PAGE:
"To set the record straight, the varied imperial and stateless civilizations of Africa each had their own established religious beliefs, practices and institutions well before any exposure to Judaism, Christianity, and Islam. Vodou, a term with endless contemplative meanings and inferences, including “god,” “spirit,” and “deep mystery” is one such religious culture that should not be misconstrued as any devil-dealing clan.

Today, libraries of reliable scholarship confirm Vodou’s credibility as a viable historic and contemporary tradition most prominent in West Africa and Haiti. This religious heritage links Haiti, Benin, Togo, and Ghana through a civilizing legacy where cognate cosmologies, philosophies, languages, medical therapies, diets, rites of passage, codes of conduct, aesthetic norms, artistic conventions, and technologies furnish entire communities with a shared sense of identity and the ritual/theological grammars required to guide their common life and transmission of humanity from one generation to the next.
This line of discussion, however, concedes to the fear that behind the portrait of meandering earthquake survivors peacefully singing Christian hymns in the streets of Port-au-Prince is a barbaric “voodoo” ceremony waiting to unfold. It is for this reason that accessible Vodou priests and priestesses who were first responders, providing medical care to wounded victims pouring into their temples in the immediate aftermath of the quake, remain unaccounted for in the US American media’s roll call of international heroes and heroines now at work in Haiti.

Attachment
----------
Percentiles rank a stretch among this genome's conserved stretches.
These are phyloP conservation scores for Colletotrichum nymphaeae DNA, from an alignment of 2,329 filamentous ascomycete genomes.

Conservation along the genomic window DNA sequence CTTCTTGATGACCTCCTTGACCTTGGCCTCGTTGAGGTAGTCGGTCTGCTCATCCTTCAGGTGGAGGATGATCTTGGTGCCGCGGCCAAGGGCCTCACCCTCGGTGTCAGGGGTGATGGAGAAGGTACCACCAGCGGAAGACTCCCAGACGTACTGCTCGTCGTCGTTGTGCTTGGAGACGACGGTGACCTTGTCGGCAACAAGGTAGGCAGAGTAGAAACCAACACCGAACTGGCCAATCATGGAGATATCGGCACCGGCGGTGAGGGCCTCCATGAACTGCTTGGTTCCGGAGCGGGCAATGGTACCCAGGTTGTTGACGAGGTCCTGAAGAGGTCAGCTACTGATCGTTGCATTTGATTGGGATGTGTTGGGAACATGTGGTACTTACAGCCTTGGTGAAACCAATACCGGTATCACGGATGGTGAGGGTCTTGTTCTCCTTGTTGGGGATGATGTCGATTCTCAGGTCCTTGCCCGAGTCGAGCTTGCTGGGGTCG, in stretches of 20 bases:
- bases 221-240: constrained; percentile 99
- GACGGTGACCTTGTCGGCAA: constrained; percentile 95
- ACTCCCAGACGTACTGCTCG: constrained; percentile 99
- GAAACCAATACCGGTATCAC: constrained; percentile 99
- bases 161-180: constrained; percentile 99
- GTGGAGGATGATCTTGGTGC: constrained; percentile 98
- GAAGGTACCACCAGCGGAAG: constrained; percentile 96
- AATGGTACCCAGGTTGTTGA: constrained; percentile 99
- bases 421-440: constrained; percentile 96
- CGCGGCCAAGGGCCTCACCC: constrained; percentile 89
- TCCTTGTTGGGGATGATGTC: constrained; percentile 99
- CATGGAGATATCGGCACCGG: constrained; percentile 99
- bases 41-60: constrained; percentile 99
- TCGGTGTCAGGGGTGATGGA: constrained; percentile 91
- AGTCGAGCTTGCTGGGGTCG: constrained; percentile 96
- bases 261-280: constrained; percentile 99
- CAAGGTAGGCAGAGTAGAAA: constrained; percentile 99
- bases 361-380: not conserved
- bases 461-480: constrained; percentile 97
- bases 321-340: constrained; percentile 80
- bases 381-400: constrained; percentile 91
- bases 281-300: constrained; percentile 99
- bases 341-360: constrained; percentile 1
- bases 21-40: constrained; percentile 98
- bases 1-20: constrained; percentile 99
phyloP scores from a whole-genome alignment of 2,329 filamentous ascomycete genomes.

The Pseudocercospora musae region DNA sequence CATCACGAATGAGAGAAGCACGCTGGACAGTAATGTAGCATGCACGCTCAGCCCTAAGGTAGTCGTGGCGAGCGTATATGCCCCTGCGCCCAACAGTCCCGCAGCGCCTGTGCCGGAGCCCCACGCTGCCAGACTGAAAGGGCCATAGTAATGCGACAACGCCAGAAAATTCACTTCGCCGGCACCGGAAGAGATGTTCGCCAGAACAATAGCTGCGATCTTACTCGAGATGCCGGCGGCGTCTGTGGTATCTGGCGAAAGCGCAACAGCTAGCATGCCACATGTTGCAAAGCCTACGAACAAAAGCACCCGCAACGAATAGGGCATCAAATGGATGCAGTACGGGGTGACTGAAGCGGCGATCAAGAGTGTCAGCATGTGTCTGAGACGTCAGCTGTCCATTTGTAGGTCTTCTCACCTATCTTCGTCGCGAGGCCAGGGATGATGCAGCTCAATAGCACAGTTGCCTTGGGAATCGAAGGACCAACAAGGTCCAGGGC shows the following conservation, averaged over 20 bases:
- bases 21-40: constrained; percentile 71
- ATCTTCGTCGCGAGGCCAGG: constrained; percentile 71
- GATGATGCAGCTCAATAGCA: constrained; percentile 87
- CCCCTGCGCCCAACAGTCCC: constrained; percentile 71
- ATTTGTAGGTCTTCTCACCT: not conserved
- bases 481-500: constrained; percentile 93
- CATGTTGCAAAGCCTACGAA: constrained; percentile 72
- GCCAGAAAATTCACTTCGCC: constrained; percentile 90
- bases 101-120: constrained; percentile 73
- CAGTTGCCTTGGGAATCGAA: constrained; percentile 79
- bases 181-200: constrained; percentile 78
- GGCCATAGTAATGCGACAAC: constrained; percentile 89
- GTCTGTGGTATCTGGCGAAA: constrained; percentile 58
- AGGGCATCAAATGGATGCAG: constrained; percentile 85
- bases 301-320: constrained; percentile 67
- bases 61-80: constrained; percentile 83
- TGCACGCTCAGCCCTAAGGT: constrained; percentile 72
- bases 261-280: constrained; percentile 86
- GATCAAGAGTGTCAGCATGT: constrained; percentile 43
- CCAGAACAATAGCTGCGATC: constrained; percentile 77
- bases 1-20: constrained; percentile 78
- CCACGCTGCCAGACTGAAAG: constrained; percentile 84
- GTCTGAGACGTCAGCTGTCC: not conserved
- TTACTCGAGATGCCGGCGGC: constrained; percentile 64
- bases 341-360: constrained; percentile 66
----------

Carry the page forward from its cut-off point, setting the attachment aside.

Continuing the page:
Whether strict Vodou practitioners or dually aligned members of Vodou temples and Christian churches, the millions of Haitians whose lives are touched by Vodou in countless ways remain unaccounted for when the primary rejoinder to America’s fear of the “voodoo” it created in the first place is to reassure the world of Haiti’s established Christian identity.
In the end, I must concur with Mr. Robertson: “Something” did “[happen] a long time ago in Haiti, and people [do not] want to talk about it.” Enslaved Africans asserted their humanity, religious freedom and political sovereignty and, under the influence of sour grapes, Western powers have sent one ‘earthquake’ after another Haiti’s way ever since."
Voodoo Brings Solace To Grieving Haitians